Sri Lanka: 'Binning' farewell to disaster
In the village of Egoda Uyana North, in southwest Sri Lanka, Sarath Fernando is using compost bins to reduce the impacts of disasters. The village has a long history of epidemics, urban flooding and other environmental issues and was particularly affected by the December 2004 tsunami, which destroyed apart of the community.
With the help of the American Red Cross, Mr. Fernando and his family are using a compost bin to help remove from the streets household garbage that blocks drains and causes flooding. Area residents, such as the Fernando family, cited a lack of proper waste disposal systems as the reason for the blocked drains. During the rainy season, a combination of significantly elevated water levels and drains full of refuse was leading to disastrous results.
The problems associated with poor drainage were made worse in the immediate aftermath of the tsunami and in the years following. Eventually, water stopped draining altogether. Stagnant floodwater led to an increase in mosquitoes and higher instances of mosquito-borne diseases, such as dengue fever (a virus similar in genetic composition and symptoms to yellow fever and West Nile virus).
Support and guidance
With the support and guidance of the American Red Cross and the Sri Lanka Red Cross Society, the community chose to establish an effective garbage disposal system, involving widespread use of compost bins, to mitigate urban flooding and decrease instances of dengue fever.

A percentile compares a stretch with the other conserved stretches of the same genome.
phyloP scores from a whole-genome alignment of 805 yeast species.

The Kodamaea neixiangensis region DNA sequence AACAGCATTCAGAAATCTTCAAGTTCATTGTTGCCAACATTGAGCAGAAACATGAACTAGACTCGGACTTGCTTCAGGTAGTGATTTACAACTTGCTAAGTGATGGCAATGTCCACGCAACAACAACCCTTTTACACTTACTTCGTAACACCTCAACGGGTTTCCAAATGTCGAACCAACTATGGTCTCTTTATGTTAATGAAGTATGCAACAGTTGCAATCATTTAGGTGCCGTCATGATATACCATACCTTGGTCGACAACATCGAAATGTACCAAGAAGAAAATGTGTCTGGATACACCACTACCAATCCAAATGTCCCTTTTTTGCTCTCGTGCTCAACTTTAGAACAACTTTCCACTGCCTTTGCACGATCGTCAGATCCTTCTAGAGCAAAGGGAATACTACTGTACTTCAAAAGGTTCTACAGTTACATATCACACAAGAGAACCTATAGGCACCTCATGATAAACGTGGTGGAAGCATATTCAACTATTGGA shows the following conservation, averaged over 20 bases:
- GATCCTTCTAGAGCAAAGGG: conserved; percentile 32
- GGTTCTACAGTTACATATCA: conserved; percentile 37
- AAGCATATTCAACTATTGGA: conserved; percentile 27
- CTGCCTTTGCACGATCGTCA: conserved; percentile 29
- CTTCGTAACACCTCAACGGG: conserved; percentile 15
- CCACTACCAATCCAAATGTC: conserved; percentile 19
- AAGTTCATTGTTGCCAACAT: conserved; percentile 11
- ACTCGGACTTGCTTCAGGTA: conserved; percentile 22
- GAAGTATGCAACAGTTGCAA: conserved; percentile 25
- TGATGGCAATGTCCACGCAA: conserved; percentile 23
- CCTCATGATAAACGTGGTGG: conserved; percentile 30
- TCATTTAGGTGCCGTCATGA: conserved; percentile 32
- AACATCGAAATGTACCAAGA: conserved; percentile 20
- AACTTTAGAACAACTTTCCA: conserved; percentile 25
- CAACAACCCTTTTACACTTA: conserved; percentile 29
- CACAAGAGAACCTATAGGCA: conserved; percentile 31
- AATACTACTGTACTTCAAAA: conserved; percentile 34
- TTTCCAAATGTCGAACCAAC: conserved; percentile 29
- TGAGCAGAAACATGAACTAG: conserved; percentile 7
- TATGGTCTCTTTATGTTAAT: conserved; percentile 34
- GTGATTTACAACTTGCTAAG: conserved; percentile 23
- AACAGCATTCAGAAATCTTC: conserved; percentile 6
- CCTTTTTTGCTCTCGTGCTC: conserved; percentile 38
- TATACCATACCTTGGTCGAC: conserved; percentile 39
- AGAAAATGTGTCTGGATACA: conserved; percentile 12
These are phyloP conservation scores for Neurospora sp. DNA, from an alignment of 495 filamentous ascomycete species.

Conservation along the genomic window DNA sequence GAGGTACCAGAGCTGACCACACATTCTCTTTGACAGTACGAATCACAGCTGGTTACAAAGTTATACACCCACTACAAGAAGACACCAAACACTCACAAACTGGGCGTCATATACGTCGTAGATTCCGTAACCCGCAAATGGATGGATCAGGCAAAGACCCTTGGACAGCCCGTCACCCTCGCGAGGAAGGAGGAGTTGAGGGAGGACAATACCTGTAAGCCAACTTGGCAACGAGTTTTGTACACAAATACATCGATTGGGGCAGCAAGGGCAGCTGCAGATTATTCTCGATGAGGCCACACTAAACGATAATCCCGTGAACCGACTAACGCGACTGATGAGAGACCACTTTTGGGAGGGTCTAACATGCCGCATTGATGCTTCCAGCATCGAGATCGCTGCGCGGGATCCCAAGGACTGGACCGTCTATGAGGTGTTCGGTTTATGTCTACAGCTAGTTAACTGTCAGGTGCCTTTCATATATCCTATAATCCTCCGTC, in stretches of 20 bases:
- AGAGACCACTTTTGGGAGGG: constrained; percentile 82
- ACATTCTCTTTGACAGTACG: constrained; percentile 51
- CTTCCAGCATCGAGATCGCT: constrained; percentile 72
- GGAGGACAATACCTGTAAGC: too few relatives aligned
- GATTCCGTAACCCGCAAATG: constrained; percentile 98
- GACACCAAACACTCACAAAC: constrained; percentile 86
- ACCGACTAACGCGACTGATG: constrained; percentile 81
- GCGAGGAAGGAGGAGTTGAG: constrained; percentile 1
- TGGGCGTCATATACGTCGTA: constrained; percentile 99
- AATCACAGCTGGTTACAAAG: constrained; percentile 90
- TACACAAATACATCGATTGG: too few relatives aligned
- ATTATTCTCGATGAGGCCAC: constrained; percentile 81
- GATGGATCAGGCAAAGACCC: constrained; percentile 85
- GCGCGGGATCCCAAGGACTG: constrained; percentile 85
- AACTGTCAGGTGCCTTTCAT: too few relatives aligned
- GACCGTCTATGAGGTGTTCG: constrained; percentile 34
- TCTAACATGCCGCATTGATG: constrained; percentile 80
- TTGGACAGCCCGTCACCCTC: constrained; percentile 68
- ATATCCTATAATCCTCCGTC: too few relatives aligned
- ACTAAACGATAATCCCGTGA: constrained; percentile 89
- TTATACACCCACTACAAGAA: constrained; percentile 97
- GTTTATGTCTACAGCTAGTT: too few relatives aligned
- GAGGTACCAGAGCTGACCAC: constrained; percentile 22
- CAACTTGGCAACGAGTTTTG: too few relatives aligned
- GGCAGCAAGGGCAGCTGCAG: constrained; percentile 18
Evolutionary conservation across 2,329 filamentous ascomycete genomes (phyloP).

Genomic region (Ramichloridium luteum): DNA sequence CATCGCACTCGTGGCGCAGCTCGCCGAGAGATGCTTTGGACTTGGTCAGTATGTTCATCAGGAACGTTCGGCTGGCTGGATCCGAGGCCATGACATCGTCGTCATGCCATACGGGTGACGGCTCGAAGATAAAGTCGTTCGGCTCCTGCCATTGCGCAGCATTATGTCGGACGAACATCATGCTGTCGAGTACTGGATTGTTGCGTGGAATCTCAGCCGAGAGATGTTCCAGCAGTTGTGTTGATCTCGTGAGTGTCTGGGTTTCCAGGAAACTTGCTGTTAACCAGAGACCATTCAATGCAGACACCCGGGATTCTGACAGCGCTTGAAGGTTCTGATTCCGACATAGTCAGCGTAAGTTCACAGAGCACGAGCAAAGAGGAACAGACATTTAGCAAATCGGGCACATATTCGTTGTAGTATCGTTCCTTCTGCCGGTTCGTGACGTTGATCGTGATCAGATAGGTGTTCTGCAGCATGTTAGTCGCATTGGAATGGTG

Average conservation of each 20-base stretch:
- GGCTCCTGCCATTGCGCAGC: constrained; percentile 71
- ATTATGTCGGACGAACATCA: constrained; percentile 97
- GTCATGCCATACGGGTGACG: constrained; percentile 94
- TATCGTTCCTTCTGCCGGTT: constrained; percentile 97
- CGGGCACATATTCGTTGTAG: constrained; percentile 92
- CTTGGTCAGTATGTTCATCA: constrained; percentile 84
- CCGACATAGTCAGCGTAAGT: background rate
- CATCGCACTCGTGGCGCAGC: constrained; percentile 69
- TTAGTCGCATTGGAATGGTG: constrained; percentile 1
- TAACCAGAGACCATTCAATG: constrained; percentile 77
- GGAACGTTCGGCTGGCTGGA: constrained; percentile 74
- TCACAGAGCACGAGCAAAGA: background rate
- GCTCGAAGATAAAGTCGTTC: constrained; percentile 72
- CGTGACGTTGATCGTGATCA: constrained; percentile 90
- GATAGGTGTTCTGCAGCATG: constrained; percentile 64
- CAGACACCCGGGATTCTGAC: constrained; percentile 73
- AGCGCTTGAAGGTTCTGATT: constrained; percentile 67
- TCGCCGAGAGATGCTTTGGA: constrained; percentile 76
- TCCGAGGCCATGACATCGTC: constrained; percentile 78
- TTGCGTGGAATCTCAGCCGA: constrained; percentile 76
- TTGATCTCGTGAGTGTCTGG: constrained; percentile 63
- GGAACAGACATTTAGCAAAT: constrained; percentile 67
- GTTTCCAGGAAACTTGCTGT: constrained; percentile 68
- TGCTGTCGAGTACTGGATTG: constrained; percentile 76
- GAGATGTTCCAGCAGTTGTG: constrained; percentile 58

“Through compost bins, households convert their waste into nutrient-rich organic fertilizer,” said Poorna Yahampath, disaster preparedness technical advisor for the American Red Cross in Sri Lanka. “With the involvement of the community members, we distributed 50 compost bins to the households in Egoda Uyana North.”
Composting is the process by which organic materials are broken down into their chemical components. Materials such as tea leaves, egg shells, leaves, newspapers and garden waste are placed in the plastic bins where they are broken down into nutrient-rich compost with the help of microorganisms in the soil, water, heat, and a nitrogen-rich catalyst material added by the owner.
“Thanks to the compost bin, garbage is not a burden anymore… [the bin] is multifunctional,” said Fernando of his new garden addition. “It helps prevent floods, makes the environment cleaner and also provides us with organic fertilizer to help us grow fresh vegetables.”
Not only are the compost bins keeping drainage systems clear of solid waste, they are also helping families grow their own food. Like Fernando, many in Egoda Uyana North are now playing an active role in beautifying their environment, preventing flooding and reducing the incidence of disease in their communities.